Exercise can impact mensural cycles even when energy needs are met and even in an individual sitting within a healthy range for body fat. (Mastorakos, Pavlatou, Diamanti-Kandarkis, & Chrousos, 2005)
Stress, as the chief cause of Hypothalamic Amenorrhea can be contributed to by intense exercise and or high volumes when there is insufficient recovery. This is common in people with weight loss goals, those who only use exercise to manage stress, athletes from recreational to elite, meaning they don’t have to have exceptional fitness results and those who are addicted to exercise. Often we are all too familiar with the benefits and importance of exercise, even with national guidelines to aim to achieve but little are we aware of the consequence of doing too much or overdosing!
When exercise becomes too much for the body, it puts the body into a state of “stress”. This results in the stress hormone cortisol being released in excessive amounts resulting in shunting the release of important hormones including gonadotropin-releasing hormone (GnRH), follicular stimulating hormone (FSH) and luteinizing hormone (LH) (Mastorakos, Pavlatou, Diamanti-Kandarkis, & Chrousos, 2005)
This leads to a decrease in circulating estradiol, a precursor to estrogen that is needed to stimulate the ovaries. The result is a cease in ovulation.
Today there are many who depend on apps, online calculators and equations to tell them how much energy their body needs and nutritional information panels (NIPS) to tell them how much energy their body is absorbing.
Exact individual energy requirements are almost impossible to determine, unless you have access to someone trained to perform direct calorimetry or the doubly labeled water technique, which also brings with it high costs.
Estimated energy requirements are just that, estimates. These include estimated energy equations and added stress or activity factors that are most commonly used by health and fitness professionals and through apps and online calculators. A Dietitian has the understanding that they are only ‘estimates’ and that if the client is not responding to the treatment plan and if all other factors are ruled out then adjustments are made.
These tools are of course great but must be used with caution. NIP’s are based on nutrition databases, so again based on ‘averages ‘ and often NIP’s found on food products are created via a widely accessible website. They are not tested in their lab on their exact food. I know because I have had to create these for projects I have been involved in an even with my nutrition composition knowledge I can still make small errors.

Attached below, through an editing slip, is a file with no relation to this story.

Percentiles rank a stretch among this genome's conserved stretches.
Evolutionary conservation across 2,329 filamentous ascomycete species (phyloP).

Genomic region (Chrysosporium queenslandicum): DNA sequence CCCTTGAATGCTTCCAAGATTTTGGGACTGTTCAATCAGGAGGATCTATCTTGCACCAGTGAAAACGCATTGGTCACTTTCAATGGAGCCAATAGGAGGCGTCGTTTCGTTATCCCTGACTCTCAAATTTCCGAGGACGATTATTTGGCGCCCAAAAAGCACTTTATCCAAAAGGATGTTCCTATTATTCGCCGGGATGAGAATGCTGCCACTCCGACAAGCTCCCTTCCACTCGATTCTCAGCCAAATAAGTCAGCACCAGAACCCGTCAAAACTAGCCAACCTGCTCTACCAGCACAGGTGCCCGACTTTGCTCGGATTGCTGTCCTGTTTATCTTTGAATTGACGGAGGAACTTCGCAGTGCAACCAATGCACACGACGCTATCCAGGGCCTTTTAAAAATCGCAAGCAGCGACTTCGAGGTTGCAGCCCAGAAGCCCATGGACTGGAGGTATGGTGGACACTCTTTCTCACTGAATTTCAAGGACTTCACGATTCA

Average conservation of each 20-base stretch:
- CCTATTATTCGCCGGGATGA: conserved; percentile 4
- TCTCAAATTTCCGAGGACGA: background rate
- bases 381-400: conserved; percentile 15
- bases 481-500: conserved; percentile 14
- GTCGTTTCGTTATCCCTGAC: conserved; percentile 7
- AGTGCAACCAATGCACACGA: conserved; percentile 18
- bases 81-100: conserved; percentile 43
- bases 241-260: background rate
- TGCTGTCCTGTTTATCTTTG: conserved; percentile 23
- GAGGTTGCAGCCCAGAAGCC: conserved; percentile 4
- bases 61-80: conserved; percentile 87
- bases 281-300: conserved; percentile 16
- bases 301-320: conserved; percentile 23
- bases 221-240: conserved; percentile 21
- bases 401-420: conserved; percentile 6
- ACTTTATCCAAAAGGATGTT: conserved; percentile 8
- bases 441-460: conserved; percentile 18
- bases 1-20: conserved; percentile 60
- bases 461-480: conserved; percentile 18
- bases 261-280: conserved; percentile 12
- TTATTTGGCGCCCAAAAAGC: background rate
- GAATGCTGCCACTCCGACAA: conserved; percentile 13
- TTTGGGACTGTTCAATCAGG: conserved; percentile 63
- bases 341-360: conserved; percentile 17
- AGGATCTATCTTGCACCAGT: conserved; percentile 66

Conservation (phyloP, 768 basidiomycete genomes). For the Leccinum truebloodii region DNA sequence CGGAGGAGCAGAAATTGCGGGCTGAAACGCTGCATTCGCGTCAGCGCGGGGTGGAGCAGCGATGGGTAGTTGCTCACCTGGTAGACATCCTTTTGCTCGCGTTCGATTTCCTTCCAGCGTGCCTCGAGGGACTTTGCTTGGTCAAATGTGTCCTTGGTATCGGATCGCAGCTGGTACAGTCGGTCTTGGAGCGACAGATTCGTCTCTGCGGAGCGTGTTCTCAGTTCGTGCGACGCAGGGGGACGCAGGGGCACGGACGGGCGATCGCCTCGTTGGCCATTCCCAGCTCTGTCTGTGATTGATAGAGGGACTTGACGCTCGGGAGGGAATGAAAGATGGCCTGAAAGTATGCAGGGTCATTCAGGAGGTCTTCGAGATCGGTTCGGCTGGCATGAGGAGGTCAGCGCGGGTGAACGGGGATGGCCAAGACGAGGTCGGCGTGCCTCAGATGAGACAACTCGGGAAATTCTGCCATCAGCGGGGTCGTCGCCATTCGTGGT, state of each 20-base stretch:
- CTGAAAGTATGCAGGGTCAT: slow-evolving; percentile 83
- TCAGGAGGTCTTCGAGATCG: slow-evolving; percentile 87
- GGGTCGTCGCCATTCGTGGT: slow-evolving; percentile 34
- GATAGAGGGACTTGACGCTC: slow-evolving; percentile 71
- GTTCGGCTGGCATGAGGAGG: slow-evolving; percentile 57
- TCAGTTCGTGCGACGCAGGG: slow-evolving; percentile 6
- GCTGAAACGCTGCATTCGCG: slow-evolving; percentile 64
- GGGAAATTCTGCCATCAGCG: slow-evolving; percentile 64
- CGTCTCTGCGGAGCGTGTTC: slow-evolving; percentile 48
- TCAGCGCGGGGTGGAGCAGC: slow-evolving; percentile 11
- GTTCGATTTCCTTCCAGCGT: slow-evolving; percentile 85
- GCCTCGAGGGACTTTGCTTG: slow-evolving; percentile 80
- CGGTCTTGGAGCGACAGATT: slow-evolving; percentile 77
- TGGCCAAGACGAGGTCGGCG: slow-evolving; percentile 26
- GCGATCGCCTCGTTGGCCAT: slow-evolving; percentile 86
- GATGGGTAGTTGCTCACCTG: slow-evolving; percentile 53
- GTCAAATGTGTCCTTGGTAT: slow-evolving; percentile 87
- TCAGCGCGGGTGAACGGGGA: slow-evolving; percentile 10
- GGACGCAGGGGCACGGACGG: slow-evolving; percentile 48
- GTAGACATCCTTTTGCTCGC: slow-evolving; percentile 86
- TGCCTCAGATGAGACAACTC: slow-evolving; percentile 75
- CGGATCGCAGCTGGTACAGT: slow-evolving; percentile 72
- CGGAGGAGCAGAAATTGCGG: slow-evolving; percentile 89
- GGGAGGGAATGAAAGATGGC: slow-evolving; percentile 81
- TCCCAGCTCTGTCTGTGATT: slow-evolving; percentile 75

There and many potential areas for error here including incorrectly entering the weight of an ingredient and factoring in moisture and nutrient losses during cooking.
Sometimes we need to step back and look at the big picture. If you are losing weight you are in an energy deficit, this could be due to an increased metabolic rate due to illness or increased exercise or purely just not eating enough energy to match output. If you are weight stable, you are meeting your energy needs. If you are gaining weight, with your current metabolic rate and health status you are consuming more energy than your body requires. There is the exception when it comes to fluid losses and gain. Fluid balance can be poorly regulated in certain disease types such liver and kidney disease but if out of scope for this blog and if you are gaining or losing large amounts of weight unintentionally you should seek medical advice.
Female Athlete Triad:
Hypothalamic Amenorrhea fits within the Female Athlete Triad syndrome. Understanding this relationship is helpful to understand how sometimes too much of a good thing can be dangerous when referring to healthy eating, exercise and a strive for a lean physique, especially in females.